Flying lead Change? - The Horse Forum
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post #1 of 4 Old 07-30-2013, 06:27 PM Thread Starter
Green Broke
Join Date: Jan 2012
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Flying lead Change?

well im question is simple.. how do you teach a horse to do a flying lead change:)? Is it a good thing to know? or can they be okay without it:)? << read about Sunny and I. Our journey
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post #2 of 4 Old 07-30-2013, 09:34 PM
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I'm working on teaching both of my horses to get their flying lead changes. Depending on the horses ability to learn, the time to get it varies. I've been working with my horses on getting them responsive to the leg, working on the right leads and asking for counter cantering, switching back and forth. For most horses, flying lead changes come naturally, however some horses I've seen aren't coordinated enough to do them.

Practice changing leads by going down to a trot and eventually dropping the amount of strides in between the lead changes. Don't rush the lead changes though, it's more important that the horse is balanced through the changes. You can also ride on a figure 8 and place a pole where the 2 circles meet and changing directions/leads over the pole. Just ask for a lead swap when the horse crosses over it.

You can't rush through a flying lead change, it will teach your horse that it's acceptable to speed up every time you do a flying. I've rode a horse that became really sucked back when asked for a flying because her owner practiced flyings too often.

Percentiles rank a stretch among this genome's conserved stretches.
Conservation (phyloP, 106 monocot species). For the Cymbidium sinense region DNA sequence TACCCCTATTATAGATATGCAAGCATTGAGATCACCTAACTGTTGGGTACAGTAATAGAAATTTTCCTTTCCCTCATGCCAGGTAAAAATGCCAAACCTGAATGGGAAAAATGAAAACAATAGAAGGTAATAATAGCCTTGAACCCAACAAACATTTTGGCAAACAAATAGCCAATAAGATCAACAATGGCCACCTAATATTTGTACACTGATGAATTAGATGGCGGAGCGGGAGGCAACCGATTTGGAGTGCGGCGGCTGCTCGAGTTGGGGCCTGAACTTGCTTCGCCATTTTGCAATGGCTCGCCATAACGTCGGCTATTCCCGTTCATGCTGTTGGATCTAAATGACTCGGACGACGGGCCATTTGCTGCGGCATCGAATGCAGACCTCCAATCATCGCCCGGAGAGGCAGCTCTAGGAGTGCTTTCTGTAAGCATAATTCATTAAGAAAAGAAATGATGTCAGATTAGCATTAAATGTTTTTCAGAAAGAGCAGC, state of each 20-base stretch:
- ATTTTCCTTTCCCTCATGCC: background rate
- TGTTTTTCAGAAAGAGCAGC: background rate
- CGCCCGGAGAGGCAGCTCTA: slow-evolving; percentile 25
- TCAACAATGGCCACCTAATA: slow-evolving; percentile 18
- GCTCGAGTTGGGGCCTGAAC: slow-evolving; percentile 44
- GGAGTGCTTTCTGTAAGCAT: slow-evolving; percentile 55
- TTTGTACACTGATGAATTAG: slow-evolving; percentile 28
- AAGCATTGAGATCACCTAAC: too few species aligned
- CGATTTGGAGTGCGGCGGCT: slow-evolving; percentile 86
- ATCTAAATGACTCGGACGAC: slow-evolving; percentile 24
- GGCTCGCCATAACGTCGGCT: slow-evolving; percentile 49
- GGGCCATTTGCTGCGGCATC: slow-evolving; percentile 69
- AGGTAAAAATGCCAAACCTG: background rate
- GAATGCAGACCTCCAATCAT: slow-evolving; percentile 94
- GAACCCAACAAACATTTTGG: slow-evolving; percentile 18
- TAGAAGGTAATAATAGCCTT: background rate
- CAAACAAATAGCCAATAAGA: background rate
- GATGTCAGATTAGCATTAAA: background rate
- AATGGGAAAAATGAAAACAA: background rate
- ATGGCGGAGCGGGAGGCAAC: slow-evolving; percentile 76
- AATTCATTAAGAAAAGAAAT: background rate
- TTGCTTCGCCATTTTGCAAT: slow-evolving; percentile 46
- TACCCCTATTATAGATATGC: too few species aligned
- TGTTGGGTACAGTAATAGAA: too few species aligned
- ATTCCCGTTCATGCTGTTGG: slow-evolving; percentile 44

For lower level showing it's okay to go without flying lead changes. But when you get to a more advanced level, it's imperative that your horse knows how to do them. For example, if you were a show jumper on a 2'6 course with a horse that didn't have flying lead changes, at that level you would most likely wouldn't place well. It takes a valuable seconds to pull your horse down to the trot and then go back up to the canter.

In reining patterns, the horses are required to do flying lead changes. If you're in a western pleasure class and your horse blows your lead, it only takes a few seconds to switch it through a flying where it'll take more time to correct it through a simple lead change.

My coach has a horse whose flying lead changes feel just like a step, you can hardly even tell the horse switched his lead. For other horses, not so much.

It's also really important that you don't rush the learning process. The horse will learn when it does, and trying to force it into a change or trying to force it do the change before it's ready could really hurt the horse. Also, make sure your horse swaps everything because some horses only swap the front lead.

I would advise you to get a trainer's help, even just taking a couple of lessons to work on flying lead changes would really help and avoid injury.
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post #3 of 4 Old 07-30-2013, 10:42 PM
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Everyone teaches them a little different but this is how I teach them:

The horse has to be maneuverable in order to do a good hind end first change. I have to be able to move the poll, shoulders, ribcage and hips where I want softly. I work on pushing the rib where I want it, the hind end where I want it, two tracking, side passing, pivoting on both the front and hind. If I have the horse supple at the walk then I do things at the trot(except for the pivots obviously).